July 5, 2020
In Flanders fields the poppies blow
Between the crosses, row on row,
That mark our place; and in the sky
The larks, still bravely singing, fly
Scarce heard amid the guns below.
The acrid smell of cordite still hangs in the air this morning. Dennis mentioned that General Patton once commented that he loved the smell of cordite in the morning. Turns out he didn’t. But many others have. We don’t live in a war zone, but it sure sounded like it last night. Dennis said it was more intense and prolonged than what he experienced in Viet Nam. In our rural and wooded neighborhood, much of what people exploded last night is not legal.
I have a great uncle buried in Flanders Field. The poem is one I memorized in seventh grade. And it came to mind last night amid the explosions. I was thinking about the birds including the owl who was yesterday a source of great concern for other birds. I was thinking about our resident dear and her two fawns, who are actually just now walking the path from the meadow to within fifteen feet of my office as I write this. I was thinking about the trees and the plants and all living beings who were being subjected to the noise and explosive shock waves.
So I went outside to sit with the Earth energies here at MossTerra. I had been holding the energy of peace for our dog and cat who, over the years, have come to a remarkable place of calm with these explosive rituals. As I sat with the Earth I felt that strong and palpable presence of peace emanate from me. And as I felt the energy flow through the landscape for a few minutes there were no explosions. A gentle and calm quiet. This will pass. You are safe. You are loved.
Every day Dennis and I express our deep gratitude for the blessing that is MossTerra. This beautiful and wild landscape. We receive so much. So many gifts. Perhaps last night I was able to give something back. A gift of peace.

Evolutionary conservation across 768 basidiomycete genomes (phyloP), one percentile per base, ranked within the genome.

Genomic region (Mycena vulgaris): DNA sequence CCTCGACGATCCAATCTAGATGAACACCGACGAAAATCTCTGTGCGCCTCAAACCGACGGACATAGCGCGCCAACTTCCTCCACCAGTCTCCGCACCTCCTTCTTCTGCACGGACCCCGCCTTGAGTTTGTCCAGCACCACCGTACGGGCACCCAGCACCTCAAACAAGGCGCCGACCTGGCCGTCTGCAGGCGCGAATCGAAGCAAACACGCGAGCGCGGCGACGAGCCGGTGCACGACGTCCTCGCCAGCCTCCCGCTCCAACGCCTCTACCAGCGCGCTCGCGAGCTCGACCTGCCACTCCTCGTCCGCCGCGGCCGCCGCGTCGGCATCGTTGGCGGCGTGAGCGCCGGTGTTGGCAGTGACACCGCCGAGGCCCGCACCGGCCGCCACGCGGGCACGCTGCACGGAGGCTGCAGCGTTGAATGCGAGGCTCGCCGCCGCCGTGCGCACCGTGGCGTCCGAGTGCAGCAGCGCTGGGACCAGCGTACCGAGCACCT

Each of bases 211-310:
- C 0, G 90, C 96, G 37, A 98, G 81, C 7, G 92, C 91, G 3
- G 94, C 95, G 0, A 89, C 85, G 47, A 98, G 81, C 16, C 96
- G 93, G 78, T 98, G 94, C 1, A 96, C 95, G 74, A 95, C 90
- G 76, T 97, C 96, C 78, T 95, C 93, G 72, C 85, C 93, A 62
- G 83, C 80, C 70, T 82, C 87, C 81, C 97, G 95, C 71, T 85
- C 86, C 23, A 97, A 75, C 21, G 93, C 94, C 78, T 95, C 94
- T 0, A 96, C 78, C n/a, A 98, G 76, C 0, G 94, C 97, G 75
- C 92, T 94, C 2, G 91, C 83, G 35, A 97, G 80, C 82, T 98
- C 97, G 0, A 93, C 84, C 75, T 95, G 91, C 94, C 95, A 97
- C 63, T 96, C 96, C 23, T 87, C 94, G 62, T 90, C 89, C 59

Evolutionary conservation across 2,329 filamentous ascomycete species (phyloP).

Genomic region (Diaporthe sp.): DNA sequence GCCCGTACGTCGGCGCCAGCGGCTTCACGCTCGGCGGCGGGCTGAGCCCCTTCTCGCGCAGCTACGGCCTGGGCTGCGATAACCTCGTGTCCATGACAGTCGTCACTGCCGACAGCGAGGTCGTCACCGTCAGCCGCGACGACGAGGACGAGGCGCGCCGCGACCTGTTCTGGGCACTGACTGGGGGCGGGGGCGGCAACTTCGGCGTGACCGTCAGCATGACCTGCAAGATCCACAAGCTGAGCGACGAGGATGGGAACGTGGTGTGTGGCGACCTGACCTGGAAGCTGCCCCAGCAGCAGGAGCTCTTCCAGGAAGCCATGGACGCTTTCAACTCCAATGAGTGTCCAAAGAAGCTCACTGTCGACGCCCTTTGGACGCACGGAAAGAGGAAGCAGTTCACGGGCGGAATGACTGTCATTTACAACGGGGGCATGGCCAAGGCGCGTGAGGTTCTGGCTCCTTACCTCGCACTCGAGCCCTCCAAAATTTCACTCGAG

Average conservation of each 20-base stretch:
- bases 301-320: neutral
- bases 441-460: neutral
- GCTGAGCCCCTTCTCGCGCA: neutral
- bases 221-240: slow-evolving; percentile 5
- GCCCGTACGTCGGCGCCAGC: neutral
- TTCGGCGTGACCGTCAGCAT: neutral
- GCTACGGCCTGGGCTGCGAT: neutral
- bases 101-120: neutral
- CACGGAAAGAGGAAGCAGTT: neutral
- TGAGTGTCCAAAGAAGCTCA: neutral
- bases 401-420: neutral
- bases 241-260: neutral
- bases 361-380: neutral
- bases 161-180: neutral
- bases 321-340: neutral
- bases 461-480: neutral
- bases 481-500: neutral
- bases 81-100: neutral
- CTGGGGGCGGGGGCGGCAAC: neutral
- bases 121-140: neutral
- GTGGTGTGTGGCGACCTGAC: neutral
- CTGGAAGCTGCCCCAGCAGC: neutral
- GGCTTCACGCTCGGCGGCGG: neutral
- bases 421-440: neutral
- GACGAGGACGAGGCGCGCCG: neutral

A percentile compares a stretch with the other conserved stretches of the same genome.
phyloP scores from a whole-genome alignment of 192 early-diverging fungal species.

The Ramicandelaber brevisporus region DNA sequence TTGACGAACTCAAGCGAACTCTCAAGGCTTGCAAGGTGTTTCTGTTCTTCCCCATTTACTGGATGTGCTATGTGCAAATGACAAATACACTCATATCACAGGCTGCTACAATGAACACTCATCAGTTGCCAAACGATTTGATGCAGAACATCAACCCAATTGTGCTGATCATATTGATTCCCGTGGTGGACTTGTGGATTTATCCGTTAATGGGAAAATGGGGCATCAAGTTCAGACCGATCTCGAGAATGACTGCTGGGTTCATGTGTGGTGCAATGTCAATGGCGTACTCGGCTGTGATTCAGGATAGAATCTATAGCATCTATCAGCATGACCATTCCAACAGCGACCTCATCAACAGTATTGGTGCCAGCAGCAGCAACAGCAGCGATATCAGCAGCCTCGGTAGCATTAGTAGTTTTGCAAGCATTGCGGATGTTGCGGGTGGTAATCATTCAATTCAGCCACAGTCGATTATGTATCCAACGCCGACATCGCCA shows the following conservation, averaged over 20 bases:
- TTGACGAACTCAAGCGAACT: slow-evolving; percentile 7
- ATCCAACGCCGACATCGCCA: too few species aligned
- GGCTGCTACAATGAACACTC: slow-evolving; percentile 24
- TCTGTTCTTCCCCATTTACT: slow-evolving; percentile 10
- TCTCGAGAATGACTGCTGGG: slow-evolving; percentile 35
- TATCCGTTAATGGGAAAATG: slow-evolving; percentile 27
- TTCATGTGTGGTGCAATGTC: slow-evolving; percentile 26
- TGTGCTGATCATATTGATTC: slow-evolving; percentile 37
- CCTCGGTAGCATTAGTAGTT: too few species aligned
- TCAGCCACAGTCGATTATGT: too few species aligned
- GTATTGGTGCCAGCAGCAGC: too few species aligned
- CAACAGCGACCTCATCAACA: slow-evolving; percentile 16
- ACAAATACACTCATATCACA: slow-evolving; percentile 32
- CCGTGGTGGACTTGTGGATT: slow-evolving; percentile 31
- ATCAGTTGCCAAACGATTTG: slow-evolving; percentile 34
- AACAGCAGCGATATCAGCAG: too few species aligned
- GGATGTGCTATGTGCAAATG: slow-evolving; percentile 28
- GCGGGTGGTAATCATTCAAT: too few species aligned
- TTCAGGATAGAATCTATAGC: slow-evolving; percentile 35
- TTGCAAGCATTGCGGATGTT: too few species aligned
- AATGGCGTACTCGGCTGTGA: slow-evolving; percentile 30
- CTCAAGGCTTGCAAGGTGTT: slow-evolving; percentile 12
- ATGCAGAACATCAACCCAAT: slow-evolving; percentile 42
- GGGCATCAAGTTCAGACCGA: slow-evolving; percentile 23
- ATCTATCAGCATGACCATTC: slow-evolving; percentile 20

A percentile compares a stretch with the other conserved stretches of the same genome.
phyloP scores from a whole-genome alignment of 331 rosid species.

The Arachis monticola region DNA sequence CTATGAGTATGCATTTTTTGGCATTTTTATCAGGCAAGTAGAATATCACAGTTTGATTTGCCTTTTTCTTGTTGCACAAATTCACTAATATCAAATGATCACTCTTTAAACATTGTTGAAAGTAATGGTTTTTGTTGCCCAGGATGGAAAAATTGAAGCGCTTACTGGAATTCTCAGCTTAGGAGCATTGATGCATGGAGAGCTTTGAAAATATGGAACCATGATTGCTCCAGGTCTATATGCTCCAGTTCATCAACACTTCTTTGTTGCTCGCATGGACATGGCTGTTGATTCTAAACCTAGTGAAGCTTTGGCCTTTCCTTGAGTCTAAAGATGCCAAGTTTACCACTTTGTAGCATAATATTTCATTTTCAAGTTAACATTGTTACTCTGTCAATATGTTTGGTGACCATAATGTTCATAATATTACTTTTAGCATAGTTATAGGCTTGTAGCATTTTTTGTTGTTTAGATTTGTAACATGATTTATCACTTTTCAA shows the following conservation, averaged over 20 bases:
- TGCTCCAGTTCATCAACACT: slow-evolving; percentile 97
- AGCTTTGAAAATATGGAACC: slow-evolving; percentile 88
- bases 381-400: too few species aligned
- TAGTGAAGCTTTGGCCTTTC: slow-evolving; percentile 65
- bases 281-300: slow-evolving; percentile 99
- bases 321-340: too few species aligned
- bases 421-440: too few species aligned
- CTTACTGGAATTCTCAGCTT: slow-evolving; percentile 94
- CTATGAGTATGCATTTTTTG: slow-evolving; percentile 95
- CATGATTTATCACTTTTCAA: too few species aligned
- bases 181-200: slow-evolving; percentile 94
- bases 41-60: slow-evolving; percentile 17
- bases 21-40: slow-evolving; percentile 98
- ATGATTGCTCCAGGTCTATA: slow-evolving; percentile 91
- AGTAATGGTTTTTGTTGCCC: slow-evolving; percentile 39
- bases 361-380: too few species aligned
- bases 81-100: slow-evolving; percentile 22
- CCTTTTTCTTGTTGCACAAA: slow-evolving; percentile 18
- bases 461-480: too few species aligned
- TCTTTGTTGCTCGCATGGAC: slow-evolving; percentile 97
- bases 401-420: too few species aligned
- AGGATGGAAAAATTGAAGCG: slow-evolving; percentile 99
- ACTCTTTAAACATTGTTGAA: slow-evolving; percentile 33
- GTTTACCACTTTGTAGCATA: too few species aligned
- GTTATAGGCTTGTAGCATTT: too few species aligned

Judith – firstname.lastname@example.org
Transmuting trauma into life-force energy of peace — thank you. On a resonant note a whale that usually would live in the deep waters of the North atlantic landed in a nearby harbour distressed, died shortly after. It ended up in a friend trailer to be taken for a post mortem. It seems it suffered from acoustic trauma and couldn’t orient itself… have been bathing its Spirit – so a great big fat yes to returning to Peace – to Great Mother. to life on behalf of life.
Yes. That is happening here in the Pacific Ocean. Horrific impact to our pods.
I also thought about the birds and animals and plants last night as the night boomed and the air filled with a smoky tinge, even in my suburban neighborhood. I wish I had gone out and done what you did; I felt besieged myself as much of it was very close neighbors, but perhaps the yard and I might have comforted each other.
And of course you still can do this. Besieged is the perfect word. For the explosions of fireworks…and the explosions of anger and hate. We hold the energy of peace. That is our work. Much love!
Thanks for this – it was much the same in our neighborhood and I wondered what that was all about….and there was no place to go outside and sit quietly in our suburban neighborhood. I have gone about the streets picking up the detritus as my gift. It is hard not to be angry and filled with judgement.
And curiously enough it was quiet last night. Only a few fireworks in the distance. Seemed like they needed to get it all out at once. Yes. There seems little respect for the natural world, PTSD veterans (like Dennis), and cleaning up the mess. Anger is a good thing. Signals that something is wrong.
I sadly figured that the cancelled shows would be made up for, so to speak, with people buying fireworks and loosing them. The thing is that these people wouldn’t know what they were doing, and they would be doing it not in a park or some kind of open space–rather backyards and alleys. We could give up the fireworks for a year (or more), and the nation would remain a nation. I’m happy you could be with the animals and your place.